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With news cycles constantly focusing on the Amazons, Walmarts, and Apples of the world, it’s easy to lose sight of the impact that small businesses have on our economy and communities. With the struggles of the last two years, whenever the press focuses on small business, the stories tend to be negative — businesses going bankrupt due to Covid19, small businesses closing due to staffing shortages and so on — yet despite the struggles, small businesses are being launched at unprecedented levels

According to a 2020 report from the US Small Business Administration, small businesses account for 44 percent of economic activity across the country and employ more than 60 million people–nearly half of the private-sector workforce — and those numbers are only expected to go up. This increase is due to new business models and a new understanding of what constitutes a business. As we all acclimate to this remote-work digital age, remote-compatible small businesses are on the rise, including Etsy-style eCommerce operations and influencer entrepreneurs who make money from ads that run before and after their videos. Microbusinesses, businesses run by fewer than nine people, are redefining the way we think of “small business,” and their innovative brand of entrepreneurialism has the ability to make a big impact— but only if they can get the backing to get off the ground. 

With innovation, there is always a period of adjustment. Many microbusiness owners, as well as freelancers and “gigsters,” are becoming a more prevalent working group in the current economic climate. Such professionals are dealing with the downsides of the burgeoning “creator” economy. New entrepreneurs and independent professionals depend on financial institutions, especially in the early operating stages, the same way that large-scale operations with venture capital backing do. Unfortunately, between the fluctuating economy and the perceived instability of microbusinesses, gig workers, and influencer entrepreneurs, these groups are underserved in the financial sector. 

The good news? As these small, micro, and gig businesses grow in number, financial entrepreneurs are stepping up to serve them.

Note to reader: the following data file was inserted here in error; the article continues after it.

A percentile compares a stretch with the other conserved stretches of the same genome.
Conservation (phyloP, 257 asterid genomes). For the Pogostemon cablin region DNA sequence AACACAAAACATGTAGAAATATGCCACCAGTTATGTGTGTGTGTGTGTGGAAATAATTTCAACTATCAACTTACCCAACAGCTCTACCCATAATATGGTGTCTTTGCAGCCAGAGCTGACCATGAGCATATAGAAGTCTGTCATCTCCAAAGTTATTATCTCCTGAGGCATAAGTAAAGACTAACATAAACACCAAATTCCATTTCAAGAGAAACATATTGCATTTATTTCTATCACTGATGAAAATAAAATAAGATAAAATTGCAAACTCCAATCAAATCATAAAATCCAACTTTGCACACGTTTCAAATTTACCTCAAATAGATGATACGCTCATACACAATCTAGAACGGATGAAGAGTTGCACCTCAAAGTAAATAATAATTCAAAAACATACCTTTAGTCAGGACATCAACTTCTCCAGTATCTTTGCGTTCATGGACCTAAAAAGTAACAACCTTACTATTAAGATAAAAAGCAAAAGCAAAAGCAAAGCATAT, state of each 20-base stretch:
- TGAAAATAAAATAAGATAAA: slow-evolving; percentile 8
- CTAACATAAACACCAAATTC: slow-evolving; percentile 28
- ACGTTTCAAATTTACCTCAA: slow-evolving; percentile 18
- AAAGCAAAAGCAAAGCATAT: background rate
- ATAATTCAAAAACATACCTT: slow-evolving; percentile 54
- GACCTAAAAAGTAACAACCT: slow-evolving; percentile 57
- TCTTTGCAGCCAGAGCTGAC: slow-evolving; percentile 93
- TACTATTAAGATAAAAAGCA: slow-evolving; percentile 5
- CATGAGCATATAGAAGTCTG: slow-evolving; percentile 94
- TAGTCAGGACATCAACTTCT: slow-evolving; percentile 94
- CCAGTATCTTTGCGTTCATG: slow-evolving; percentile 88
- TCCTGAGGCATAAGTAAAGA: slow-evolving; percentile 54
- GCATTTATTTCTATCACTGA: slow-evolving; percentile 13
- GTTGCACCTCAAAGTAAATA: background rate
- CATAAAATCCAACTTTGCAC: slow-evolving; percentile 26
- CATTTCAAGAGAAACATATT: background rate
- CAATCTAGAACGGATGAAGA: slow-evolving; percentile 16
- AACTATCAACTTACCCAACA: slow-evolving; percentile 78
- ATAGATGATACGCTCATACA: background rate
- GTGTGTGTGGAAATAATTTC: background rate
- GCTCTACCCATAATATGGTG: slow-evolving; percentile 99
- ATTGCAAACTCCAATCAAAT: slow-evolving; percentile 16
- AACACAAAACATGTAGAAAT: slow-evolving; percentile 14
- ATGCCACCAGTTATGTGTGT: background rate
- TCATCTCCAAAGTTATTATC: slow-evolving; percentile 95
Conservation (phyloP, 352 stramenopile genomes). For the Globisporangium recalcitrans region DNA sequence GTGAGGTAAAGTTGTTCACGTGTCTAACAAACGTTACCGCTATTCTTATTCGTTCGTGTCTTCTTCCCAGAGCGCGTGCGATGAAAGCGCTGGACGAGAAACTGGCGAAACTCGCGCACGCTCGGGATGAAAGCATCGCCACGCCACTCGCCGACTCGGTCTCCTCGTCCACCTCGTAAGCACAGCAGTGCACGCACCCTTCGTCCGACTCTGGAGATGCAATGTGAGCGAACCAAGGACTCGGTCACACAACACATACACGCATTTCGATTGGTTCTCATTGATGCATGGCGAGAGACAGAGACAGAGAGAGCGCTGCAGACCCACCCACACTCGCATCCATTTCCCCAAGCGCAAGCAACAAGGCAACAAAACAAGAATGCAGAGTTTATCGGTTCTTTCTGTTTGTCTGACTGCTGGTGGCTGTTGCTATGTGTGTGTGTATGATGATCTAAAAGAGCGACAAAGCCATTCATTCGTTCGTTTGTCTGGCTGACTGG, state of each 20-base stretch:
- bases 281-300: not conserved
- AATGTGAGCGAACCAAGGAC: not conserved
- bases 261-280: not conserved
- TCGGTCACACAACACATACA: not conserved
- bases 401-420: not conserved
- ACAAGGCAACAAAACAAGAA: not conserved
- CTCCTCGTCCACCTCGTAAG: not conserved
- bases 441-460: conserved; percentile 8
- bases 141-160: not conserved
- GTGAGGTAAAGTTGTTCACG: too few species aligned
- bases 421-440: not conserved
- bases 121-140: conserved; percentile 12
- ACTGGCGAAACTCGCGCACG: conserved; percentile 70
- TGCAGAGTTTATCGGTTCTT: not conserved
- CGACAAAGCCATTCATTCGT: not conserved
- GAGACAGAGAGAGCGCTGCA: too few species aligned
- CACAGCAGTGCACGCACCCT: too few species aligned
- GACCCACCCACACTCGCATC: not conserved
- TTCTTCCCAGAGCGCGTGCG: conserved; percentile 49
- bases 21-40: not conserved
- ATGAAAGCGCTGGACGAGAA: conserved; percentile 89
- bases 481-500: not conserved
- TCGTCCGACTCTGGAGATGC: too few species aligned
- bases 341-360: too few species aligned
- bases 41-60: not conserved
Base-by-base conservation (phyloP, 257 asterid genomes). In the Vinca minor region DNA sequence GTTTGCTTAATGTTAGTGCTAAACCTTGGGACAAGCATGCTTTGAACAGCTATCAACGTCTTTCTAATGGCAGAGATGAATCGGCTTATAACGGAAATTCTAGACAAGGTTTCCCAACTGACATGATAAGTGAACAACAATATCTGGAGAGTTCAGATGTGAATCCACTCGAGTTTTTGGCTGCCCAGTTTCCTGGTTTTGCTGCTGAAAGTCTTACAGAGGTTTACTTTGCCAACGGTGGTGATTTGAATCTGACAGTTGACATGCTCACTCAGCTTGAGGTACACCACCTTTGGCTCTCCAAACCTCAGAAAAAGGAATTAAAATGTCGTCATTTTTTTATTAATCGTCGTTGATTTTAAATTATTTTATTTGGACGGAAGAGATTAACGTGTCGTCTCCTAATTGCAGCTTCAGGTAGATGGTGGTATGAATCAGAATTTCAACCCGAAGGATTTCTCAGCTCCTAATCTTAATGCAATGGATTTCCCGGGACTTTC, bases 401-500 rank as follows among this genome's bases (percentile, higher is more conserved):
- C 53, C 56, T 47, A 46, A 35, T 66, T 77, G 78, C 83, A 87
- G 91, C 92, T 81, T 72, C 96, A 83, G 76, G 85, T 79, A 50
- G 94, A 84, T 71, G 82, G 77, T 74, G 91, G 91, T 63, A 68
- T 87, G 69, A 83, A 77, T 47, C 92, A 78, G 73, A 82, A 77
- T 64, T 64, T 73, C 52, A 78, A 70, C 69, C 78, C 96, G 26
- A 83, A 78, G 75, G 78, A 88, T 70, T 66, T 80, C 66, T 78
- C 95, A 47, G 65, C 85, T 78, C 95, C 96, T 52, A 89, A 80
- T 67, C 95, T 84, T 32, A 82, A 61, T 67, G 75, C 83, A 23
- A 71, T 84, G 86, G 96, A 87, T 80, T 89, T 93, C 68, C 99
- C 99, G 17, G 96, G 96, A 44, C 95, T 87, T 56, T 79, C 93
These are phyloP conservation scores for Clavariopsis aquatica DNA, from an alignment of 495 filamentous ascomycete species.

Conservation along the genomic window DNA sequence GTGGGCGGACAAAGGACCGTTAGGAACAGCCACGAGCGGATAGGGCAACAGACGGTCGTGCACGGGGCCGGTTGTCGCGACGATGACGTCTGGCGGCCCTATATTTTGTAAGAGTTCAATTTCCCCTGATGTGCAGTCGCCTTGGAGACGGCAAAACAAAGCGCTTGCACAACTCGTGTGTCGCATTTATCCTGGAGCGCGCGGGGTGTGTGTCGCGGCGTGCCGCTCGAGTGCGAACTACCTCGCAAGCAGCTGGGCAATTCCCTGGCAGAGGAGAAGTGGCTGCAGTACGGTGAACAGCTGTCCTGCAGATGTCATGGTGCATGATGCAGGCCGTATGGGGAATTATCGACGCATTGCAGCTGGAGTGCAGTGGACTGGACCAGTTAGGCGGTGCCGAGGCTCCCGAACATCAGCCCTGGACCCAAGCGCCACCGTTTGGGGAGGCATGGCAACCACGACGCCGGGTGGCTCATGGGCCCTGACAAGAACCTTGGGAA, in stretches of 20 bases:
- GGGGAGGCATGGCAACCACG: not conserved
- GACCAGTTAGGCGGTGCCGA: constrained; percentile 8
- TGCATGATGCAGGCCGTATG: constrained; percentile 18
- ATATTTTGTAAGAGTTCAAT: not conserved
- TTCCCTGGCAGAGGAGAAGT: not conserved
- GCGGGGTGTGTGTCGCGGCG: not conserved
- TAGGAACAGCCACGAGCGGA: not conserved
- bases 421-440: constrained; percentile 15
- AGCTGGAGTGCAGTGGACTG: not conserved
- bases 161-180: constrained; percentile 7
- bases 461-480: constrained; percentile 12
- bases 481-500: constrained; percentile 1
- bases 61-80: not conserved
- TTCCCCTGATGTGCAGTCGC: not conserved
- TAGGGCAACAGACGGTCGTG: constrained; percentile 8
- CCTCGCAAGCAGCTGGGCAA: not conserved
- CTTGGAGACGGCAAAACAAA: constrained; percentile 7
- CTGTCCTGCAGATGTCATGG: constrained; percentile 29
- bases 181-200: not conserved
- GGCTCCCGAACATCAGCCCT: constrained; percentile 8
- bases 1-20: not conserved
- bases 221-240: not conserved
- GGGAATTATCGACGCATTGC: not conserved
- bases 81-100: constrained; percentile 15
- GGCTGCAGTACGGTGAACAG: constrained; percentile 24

When Thomson Nguyen, CEO of Nearside, founded the online banking platform, it was specifically and intentionally to cater to this market of underserved entrepreneurs. Where traditional financial institutions add fees and restrictions to banking products for less stable (read: new, small or unconventional) clients, Nearside actively does the opposite. From offering free small-business checking accounts with no monthly fees, overdraft fees or ATM fees to an unlimited 2.2% cashback in 2022 debit card program, Nearside offers new entrepreneurs and small businesses the types of financial products that the big banks reserve for big businesses.

A side benefit of serving underserved communities is increasing diversity and representation in the market. Survey data from the Federal Reserve Bank found that minority-owned small businesses are less likely than white-owned businesses to receive all the financing they seek. Nearside is hoping that their banking model will help change that. And they aren’t the only ones. 

One of the world’s largest fintechs, FIS, has helped launch Greenwood, a digital banking platform for black and Latino business owners, and their Real-Time Lending Platform has helped over 150,000 small businesses obtain $13.9 billion in loans last year. Additionally, FIS’s new $150 million investment in FIS VentureLabs is helping cultivate and empower the next generation of diverse entrepreneurial ideas in banking. It has already yielded GoCart, which is eliminating the friction and hassle that currently accounts for 50% of online shopping carts being abandoned by making everything one-click. 

As our workforce and the future of business continues to evolve and adapt, financial institutions will need to assess their banking models to determine if they are missing out on viable businesses. The good news is that small and microbusinesses, along with freelance, gig and influencer entrepreneurs, won’t need to wait for the J.P. Morgans and Bank of Americas of the world to catch up–because a few financial services groups are already “thinking small.”

Image sourced from Unsplash

This post contains sponsored advertising content. This content is for informational purposes only and not intended to be investing advice.

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